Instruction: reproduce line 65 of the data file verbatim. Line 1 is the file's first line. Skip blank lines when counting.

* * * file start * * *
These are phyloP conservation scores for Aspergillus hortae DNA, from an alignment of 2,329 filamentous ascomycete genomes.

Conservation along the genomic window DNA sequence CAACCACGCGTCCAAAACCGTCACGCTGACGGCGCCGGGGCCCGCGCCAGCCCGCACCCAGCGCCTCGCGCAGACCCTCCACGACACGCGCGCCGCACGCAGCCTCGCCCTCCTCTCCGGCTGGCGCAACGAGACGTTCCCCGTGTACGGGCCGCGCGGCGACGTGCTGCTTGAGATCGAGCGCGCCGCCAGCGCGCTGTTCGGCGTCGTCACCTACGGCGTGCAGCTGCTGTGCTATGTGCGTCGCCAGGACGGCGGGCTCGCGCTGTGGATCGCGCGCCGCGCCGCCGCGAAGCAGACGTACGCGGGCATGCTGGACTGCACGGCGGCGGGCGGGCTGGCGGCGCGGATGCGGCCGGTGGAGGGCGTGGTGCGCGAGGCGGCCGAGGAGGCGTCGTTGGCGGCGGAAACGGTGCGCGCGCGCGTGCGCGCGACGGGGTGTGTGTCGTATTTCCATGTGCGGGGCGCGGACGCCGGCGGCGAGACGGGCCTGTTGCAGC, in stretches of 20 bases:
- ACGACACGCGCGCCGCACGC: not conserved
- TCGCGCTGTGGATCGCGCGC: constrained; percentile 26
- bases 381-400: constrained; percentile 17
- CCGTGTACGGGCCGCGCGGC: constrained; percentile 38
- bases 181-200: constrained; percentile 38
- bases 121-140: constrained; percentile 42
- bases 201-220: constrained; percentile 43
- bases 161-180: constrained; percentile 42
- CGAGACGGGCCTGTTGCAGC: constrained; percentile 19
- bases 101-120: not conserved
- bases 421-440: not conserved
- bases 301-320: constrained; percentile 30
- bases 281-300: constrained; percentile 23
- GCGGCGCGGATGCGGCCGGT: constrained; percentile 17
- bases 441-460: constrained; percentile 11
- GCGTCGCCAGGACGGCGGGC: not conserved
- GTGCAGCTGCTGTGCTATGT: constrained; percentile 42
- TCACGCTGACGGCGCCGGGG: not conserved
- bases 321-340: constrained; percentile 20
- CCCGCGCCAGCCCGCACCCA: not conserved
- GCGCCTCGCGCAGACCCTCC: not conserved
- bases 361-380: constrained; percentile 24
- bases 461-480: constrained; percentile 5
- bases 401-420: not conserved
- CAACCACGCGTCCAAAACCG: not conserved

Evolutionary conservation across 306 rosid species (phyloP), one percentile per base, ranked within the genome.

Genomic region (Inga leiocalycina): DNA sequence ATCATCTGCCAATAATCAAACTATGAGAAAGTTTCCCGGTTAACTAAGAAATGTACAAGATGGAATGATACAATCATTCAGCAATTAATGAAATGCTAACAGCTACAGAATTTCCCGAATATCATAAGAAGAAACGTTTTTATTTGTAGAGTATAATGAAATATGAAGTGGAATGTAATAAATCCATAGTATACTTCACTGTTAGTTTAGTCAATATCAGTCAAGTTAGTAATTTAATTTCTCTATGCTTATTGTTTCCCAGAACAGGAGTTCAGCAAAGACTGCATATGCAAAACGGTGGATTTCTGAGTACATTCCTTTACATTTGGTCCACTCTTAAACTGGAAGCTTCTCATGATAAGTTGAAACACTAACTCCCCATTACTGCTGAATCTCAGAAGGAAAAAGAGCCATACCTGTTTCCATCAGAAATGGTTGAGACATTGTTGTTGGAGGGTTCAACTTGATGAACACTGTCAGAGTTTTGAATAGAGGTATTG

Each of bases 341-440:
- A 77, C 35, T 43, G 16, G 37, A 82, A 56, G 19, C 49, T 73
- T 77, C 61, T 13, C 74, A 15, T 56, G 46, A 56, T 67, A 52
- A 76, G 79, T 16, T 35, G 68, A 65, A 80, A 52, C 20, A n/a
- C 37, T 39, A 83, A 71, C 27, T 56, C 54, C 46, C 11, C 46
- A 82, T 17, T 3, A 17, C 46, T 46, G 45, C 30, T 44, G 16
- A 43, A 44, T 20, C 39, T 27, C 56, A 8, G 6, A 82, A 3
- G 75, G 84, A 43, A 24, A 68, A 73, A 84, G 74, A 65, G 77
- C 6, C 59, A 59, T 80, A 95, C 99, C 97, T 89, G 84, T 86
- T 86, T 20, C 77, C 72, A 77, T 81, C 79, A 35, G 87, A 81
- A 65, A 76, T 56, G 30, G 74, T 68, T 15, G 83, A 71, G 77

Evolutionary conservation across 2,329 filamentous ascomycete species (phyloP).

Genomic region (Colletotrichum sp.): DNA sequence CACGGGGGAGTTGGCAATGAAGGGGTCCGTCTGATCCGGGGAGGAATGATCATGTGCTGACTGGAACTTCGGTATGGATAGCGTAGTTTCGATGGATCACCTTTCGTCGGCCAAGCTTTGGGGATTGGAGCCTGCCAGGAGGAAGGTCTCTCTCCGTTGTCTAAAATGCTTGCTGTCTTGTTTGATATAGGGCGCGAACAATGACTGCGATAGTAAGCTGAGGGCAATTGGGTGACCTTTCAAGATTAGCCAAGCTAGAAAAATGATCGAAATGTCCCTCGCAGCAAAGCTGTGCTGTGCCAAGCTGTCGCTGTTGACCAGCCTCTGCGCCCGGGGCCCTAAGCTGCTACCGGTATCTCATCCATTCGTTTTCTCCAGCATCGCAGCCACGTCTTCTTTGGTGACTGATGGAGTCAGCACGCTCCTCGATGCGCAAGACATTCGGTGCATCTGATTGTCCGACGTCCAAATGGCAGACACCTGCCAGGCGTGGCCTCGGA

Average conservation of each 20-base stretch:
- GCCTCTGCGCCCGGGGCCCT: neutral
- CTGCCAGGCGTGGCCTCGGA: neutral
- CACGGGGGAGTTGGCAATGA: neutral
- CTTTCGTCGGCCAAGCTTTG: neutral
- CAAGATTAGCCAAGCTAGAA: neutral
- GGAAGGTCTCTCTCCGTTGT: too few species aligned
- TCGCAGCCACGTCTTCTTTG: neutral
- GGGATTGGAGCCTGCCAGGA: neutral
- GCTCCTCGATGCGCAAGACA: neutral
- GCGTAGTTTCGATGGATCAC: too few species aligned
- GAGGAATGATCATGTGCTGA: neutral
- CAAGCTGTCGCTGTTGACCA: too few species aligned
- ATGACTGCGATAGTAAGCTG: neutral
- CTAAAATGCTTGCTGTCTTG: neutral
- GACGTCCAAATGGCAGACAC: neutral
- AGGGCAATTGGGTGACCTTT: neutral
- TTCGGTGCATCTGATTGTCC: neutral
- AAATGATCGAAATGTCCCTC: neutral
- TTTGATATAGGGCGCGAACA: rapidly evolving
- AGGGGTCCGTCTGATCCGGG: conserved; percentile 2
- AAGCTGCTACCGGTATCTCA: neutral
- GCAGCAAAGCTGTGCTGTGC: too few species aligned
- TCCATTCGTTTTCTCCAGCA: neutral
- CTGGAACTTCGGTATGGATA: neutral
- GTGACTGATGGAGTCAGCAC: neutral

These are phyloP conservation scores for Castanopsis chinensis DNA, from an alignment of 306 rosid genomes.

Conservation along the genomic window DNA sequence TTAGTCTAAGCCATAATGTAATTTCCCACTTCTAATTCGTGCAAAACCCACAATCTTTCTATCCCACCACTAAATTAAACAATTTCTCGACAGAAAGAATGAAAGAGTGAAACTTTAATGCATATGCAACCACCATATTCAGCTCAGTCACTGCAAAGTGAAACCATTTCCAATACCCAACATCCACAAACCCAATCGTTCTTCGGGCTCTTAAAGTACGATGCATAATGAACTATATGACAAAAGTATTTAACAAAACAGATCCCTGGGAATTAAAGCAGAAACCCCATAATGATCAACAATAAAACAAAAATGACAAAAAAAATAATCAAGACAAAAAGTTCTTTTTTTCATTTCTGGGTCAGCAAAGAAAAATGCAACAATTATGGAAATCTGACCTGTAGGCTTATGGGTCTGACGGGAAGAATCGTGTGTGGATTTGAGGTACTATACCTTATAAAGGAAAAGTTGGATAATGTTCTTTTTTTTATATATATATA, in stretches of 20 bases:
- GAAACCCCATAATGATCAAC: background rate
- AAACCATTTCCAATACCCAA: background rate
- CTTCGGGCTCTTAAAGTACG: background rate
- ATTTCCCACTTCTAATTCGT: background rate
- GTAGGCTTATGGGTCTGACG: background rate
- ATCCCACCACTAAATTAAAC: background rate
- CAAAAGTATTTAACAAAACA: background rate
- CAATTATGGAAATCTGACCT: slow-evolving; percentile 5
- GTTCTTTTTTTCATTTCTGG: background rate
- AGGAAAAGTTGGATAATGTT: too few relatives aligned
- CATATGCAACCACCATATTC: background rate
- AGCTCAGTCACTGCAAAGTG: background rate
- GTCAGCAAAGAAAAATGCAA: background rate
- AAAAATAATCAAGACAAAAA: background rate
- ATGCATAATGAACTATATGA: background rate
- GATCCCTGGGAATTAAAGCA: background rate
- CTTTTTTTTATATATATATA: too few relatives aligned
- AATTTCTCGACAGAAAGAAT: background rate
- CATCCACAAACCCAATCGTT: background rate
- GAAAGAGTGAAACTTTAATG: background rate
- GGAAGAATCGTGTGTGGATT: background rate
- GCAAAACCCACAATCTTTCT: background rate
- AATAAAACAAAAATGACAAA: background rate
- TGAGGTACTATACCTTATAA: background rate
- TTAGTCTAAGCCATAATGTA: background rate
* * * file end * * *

- GCAGCAAAGCTGTGCTGTGC: too few species aligned